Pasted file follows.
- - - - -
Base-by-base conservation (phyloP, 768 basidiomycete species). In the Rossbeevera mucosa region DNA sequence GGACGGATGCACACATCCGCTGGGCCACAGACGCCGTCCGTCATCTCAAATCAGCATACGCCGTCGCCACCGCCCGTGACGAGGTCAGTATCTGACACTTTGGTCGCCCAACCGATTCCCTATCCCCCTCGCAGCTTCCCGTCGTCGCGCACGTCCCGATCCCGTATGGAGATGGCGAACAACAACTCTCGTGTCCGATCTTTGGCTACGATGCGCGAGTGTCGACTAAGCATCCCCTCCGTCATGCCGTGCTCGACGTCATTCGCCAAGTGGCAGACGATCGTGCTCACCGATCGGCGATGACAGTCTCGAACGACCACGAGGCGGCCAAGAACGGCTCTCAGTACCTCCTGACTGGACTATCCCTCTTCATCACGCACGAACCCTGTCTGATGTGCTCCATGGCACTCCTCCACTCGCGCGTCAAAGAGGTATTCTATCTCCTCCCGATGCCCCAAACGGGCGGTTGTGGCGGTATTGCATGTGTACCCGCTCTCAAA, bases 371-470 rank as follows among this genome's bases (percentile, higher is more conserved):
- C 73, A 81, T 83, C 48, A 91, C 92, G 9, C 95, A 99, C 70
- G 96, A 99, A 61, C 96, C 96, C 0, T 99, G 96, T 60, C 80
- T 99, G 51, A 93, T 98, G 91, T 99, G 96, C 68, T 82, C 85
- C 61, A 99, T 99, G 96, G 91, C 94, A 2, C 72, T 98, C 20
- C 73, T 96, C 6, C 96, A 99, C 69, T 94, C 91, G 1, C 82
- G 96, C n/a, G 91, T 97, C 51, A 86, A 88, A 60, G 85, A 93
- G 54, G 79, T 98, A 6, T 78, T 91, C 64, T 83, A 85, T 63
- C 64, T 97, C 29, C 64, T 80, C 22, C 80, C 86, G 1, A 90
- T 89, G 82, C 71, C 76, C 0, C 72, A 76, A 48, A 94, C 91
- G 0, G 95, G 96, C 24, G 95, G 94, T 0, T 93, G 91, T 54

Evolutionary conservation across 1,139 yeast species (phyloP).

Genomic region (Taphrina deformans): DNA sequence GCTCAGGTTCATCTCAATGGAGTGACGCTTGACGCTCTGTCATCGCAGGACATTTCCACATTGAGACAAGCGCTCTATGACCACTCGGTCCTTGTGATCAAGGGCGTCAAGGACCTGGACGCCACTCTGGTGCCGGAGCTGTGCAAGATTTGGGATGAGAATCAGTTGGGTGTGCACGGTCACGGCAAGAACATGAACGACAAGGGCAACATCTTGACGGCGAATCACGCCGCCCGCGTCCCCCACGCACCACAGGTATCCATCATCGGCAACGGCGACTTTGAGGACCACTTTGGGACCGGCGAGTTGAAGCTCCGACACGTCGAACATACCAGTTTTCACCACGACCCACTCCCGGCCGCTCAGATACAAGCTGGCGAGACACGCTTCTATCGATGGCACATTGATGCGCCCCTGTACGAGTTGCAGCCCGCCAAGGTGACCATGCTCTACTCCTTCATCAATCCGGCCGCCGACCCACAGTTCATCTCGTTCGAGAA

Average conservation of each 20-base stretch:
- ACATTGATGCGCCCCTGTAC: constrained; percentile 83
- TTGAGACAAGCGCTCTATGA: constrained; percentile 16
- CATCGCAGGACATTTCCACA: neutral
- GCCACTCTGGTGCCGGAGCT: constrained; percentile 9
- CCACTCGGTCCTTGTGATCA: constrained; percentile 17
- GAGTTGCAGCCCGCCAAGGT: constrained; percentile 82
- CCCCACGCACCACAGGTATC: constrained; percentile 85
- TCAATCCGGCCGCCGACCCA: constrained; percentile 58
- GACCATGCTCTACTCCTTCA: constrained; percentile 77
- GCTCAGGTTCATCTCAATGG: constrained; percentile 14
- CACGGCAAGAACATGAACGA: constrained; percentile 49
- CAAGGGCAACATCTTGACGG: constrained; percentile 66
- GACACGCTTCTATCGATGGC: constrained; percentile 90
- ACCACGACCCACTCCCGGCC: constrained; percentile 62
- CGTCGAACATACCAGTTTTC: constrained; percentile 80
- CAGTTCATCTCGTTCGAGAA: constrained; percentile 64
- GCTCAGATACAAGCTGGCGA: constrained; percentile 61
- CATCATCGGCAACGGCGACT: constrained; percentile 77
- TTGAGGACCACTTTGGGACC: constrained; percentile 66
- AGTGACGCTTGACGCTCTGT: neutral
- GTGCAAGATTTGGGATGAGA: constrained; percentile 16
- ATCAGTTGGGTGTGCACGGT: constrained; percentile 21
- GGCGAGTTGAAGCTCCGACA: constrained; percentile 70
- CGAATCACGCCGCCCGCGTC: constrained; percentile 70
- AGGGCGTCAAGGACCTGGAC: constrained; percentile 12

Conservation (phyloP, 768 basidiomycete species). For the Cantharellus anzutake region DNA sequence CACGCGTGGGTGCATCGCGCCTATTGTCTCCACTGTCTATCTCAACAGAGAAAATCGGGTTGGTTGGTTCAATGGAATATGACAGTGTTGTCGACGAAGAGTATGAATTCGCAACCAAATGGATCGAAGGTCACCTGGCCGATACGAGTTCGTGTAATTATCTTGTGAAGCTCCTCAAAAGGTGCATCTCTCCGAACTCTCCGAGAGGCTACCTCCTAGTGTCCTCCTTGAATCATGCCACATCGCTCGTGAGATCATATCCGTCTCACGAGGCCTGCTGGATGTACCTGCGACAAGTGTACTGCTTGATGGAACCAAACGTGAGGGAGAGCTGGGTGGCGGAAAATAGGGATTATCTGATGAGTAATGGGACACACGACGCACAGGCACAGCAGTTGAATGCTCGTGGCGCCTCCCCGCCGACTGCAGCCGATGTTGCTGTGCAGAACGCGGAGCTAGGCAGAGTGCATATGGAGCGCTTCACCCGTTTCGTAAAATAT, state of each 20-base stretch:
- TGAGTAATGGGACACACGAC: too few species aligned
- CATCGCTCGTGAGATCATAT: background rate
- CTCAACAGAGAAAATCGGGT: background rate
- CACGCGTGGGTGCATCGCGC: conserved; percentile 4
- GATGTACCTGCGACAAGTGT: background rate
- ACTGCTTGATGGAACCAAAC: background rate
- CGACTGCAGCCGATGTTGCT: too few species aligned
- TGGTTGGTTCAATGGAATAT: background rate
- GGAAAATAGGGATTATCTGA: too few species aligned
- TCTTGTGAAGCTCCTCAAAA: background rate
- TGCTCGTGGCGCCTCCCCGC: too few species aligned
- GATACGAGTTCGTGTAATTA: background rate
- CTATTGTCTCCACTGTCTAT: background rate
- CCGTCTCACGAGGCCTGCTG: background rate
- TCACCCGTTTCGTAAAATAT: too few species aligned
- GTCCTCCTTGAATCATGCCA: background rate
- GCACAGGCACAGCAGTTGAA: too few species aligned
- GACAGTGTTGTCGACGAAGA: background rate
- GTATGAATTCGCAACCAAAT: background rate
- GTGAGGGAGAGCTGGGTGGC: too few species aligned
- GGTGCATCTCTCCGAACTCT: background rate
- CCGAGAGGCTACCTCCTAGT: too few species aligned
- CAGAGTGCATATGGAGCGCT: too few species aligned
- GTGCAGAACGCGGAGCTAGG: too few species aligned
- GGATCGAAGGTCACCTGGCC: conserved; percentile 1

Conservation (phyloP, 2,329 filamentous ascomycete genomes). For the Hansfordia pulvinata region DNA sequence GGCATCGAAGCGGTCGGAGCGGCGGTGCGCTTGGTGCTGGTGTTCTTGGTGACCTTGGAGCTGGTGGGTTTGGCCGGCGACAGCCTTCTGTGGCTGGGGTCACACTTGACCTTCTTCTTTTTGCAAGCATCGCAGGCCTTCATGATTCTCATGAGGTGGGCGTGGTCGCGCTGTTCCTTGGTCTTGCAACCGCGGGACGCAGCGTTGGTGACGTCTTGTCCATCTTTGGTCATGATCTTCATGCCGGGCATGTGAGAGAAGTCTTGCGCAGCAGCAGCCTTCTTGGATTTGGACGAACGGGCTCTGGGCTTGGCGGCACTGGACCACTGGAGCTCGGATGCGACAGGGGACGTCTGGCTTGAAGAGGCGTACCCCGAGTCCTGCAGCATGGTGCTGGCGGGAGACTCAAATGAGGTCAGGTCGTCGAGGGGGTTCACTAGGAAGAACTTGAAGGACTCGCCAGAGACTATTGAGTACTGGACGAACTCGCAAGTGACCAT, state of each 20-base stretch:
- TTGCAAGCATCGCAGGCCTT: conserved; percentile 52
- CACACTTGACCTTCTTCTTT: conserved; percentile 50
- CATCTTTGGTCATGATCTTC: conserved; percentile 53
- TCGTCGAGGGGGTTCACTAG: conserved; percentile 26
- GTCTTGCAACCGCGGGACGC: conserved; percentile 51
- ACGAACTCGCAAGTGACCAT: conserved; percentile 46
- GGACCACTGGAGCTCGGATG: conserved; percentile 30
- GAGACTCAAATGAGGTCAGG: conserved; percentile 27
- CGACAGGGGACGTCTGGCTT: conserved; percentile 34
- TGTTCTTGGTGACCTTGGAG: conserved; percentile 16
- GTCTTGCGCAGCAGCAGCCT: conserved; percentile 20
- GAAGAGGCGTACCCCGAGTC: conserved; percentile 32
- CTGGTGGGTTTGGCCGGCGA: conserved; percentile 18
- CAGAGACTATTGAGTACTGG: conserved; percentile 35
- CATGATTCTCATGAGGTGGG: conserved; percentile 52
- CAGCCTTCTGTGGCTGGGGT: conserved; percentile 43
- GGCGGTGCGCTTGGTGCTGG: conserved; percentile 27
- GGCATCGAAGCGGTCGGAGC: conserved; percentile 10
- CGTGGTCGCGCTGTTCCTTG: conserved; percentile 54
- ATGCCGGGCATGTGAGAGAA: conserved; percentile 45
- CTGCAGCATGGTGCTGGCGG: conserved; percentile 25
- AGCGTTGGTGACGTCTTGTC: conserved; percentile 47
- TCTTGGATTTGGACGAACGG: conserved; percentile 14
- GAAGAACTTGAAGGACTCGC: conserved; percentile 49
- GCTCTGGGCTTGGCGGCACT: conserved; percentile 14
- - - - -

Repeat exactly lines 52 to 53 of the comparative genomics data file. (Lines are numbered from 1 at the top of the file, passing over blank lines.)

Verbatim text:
- GATACGAGTTCGTGTAATTA: background rate
- CTATTGTCTCCACTGTCTAT: background rate